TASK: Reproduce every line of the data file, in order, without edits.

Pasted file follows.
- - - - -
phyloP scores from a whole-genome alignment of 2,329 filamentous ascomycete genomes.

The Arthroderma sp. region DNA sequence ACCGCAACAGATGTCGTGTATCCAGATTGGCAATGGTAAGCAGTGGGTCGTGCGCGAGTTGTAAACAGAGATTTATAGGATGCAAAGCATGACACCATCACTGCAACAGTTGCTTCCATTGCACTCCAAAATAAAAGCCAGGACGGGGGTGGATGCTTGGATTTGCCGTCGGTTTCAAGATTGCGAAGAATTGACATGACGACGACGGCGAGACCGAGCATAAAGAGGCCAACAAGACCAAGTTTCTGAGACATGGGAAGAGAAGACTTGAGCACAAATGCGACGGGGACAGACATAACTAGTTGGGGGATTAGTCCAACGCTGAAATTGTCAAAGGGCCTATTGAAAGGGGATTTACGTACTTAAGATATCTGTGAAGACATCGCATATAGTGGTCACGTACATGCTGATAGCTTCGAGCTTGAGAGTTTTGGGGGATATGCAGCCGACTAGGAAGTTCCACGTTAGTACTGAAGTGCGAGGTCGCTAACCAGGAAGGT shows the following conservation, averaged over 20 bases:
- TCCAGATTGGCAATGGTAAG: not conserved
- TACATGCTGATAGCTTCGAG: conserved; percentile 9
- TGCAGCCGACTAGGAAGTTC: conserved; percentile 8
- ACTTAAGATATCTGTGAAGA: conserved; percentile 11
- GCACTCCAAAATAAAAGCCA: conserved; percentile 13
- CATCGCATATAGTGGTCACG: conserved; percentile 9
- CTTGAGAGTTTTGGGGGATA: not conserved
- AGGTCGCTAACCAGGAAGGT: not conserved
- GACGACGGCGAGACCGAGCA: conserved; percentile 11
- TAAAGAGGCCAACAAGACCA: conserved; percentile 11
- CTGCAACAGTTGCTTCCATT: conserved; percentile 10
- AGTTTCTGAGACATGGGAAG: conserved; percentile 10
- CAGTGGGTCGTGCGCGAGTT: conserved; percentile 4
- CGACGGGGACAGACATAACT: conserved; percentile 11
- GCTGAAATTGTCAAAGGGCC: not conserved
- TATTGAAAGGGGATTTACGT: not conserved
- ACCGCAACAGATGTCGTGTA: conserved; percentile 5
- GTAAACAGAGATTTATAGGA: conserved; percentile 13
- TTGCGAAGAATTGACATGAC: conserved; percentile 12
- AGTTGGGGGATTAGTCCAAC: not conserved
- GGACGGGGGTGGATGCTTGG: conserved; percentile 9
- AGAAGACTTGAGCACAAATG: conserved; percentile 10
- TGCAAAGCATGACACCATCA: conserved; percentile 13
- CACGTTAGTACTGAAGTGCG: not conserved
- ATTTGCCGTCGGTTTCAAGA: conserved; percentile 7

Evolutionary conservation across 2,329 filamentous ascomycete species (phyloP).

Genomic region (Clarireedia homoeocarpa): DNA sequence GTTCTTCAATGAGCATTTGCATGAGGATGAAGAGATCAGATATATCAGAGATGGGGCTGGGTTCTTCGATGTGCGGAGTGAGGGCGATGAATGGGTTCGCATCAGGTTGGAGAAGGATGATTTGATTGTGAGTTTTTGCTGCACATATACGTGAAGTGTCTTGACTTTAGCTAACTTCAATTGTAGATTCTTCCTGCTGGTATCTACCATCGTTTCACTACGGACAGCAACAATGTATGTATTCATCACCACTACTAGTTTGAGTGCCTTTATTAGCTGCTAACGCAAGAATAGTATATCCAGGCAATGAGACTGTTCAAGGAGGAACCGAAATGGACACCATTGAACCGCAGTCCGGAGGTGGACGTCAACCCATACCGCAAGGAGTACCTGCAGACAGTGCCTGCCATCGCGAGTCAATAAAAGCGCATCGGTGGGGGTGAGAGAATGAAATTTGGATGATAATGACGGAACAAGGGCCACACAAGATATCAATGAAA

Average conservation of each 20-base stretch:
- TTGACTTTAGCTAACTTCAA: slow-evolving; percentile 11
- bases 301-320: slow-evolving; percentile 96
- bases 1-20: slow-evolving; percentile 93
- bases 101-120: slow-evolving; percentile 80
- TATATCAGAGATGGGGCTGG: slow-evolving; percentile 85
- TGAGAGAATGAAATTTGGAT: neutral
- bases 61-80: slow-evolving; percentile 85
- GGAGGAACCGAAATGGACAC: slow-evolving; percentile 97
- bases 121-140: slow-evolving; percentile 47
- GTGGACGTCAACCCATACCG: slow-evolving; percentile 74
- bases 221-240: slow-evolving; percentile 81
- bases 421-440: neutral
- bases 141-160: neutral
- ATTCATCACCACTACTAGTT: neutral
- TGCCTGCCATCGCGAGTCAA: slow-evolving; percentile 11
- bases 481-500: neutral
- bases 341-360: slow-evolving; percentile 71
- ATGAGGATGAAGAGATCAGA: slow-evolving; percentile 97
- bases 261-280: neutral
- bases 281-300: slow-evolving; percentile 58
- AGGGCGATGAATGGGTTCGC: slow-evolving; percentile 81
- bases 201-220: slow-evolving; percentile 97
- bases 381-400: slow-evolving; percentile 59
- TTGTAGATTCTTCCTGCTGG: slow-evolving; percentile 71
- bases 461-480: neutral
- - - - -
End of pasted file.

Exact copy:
phyloP scores from a whole-genome alignment of 2,329 filamentous ascomycete genomes.

The Arthroderma sp. region DNA sequence ACCGCAACAGATGTCGTGTATCCAGATTGGCAATGGTAAGCAGTGGGTCGTGCGCGAGTTGTAAACAGAGATTTATAGGATGCAAAGCATGACACCATCACTGCAACAGTTGCTTCCATTGCACTCCAAAATAAAAGCCAGGACGGGGGTGGATGCTTGGATTTGCCGTCGGTTTCAAGATTGCGAAGAATTGACATGACGACGACGGCGAGACCGAGCATAAAGAGGCCAACAAGACCAAGTTTCTGAGACATGGGAAGAGAAGACTTGAGCACAAATGCGACGGGGACAGACATAACTAGTTGGGGGATTAGTCCAACGCTGAAATTGTCAAAGGGCCTATTGAAAGGGGATTTACGTACTTAAGATATCTGTGAAGACATCGCATATAGTGGTCACGTACATGCTGATAGCTTCGAGCTTGAGAGTTTTGGGGGATATGCAGCCGACTAGGAAGTTCCACGTTAGTACTGAAGTGCGAGGTCGCTAACCAGGAAGGT shows the following conservation, averaged over 20 bases:
- TCCAGATTGGCAATGGTAAG: not conserved
- TACATGCTGATAGCTTCGAG: conserved; percentile 9
- TGCAGCCGACTAGGAAGTTC: conserved; percentile 8
- ACTTAAGATATCTGTGAAGA: conserved; percentile 11
- GCACTCCAAAATAAAAGCCA: conserved; percentile 13
- CATCGCATATAGTGGTCACG: conserved; percentile 9
- CTTGAGAGTTTTGGGGGATA: not conserved
- AGGTCGCTAACCAGGAAGGT: not conserved
- GACGACGGCGAGACCGAGCA: conserved; percentile 11
- TAAAGAGGCCAACAAGACCA: conserved; percentile 11
- CTGCAACAGTTGCTTCCATT: conserved; percentile 10
- AGTTTCTGAGACATGGGAAG: conserved; percentile 10
- CAGTGGGTCGTGCGCGAGTT: conserved; percentile 4
- CGACGGGGACAGACATAACT: conserved; percentile 11
- GCTGAAATTGTCAAAGGGCC: not conserved
- TATTGAAAGGGGATTTACGT: not conserved
- ACCGCAACAGATGTCGTGTA: conserved; percentile 5
- GTAAACAGAGATTTATAGGA: conserved; percentile 13
- TTGCGAAGAATTGACATGAC: conserved; percentile 12
- AGTTGGGGGATTAGTCCAAC: not conserved
- GGACGGGGGTGGATGCTTGG: conserved; percentile 9
- AGAAGACTTGAGCACAAATG: conserved; percentile 10
- TGCAAAGCATGACACCATCA: conserved; percentile 13
- CACGTTAGTACTGAAGTGCG: not conserved
- ATTTGCCGTCGGTTTCAAGA: conserved; percentile 7

Evolutionary conservation across 2,329 filamentous ascomycete species (phyloP).

Genomic region (Clarireedia homoeocarpa): DNA sequence GTTCTTCAATGAGCATTTGCATGAGGATGAAGAGATCAGATATATCAGAGATGGGGCTGGGTTCTTCGATGTGCGGAGTGAGGGCGATGAATGGGTTCGCATCAGGTTGGAGAAGGATGATTTGATTGTGAGTTTTTGCTGCACATATACGTGAAGTGTCTTGACTTTAGCTAACTTCAATTGTAGATTCTTCCTGCTGGTATCTACCATCGTTTCACTACGGACAGCAACAATGTATGTATTCATCACCACTACTAGTTTGAGTGCCTTTATTAGCTGCTAACGCAAGAATAGTATATCCAGGCAATGAGACTGTTCAAGGAGGAACCGAAATGGACACCATTGAACCGCAGTCCGGAGGTGGACGTCAACCCATACCGCAAGGAGTACCTGCAGACAGTGCCTGCCATCGCGAGTCAATAAAAGCGCATCGGTGGGGGTGAGAGAATGAAATTTGGATGATAATGACGGAACAAGGGCCACACAAGATATCAATGAAA

Average conservation of each 20-base stretch:
- TTGACTTTAGCTAACTTCAA: slow-evolving; percentile 11
- bases 301-320: slow-evolving; percentile 96
- bases 1-20: slow-evolving; percentile 93
- bases 101-120: slow-evolving; percentile 80
- TATATCAGAGATGGGGCTGG: slow-evolving; percentile 85
- TGAGAGAATGAAATTTGGAT: neutral
- bases 61-80: slow-evolving; percentile 85
- GGAGGAACCGAAATGGACAC: slow-evolving; percentile 97
- bases 121-140: slow-evolving; percentile 47
- GTGGACGTCAACCCATACCG: slow-evolving; percentile 74
- bases 221-240: slow-evolving; percentile 81
- bases 421-440: neutral
- bases 141-160: neutral
- ATTCATCACCACTACTAGTT: neutral
- TGCCTGCCATCGCGAGTCAA: slow-evolving; percentile 11
- bases 481-500: neutral
- bases 341-360: slow-evolving; percentile 71
- ATGAGGATGAAGAGATCAGA: slow-evolving; percentile 97
- bases 261-280: neutral
- bases 281-300: slow-evolving; percentile 58
- AGGGCGATGAATGGGTTCGC: slow-evolving; percentile 81
- bases 201-220: slow-evolving; percentile 97
- bases 381-400: slow-evolving; percentile 59
- TTGTAGATTCTTCCTGCTGG: slow-evolving; percentile 71
- bases 461-480: neutral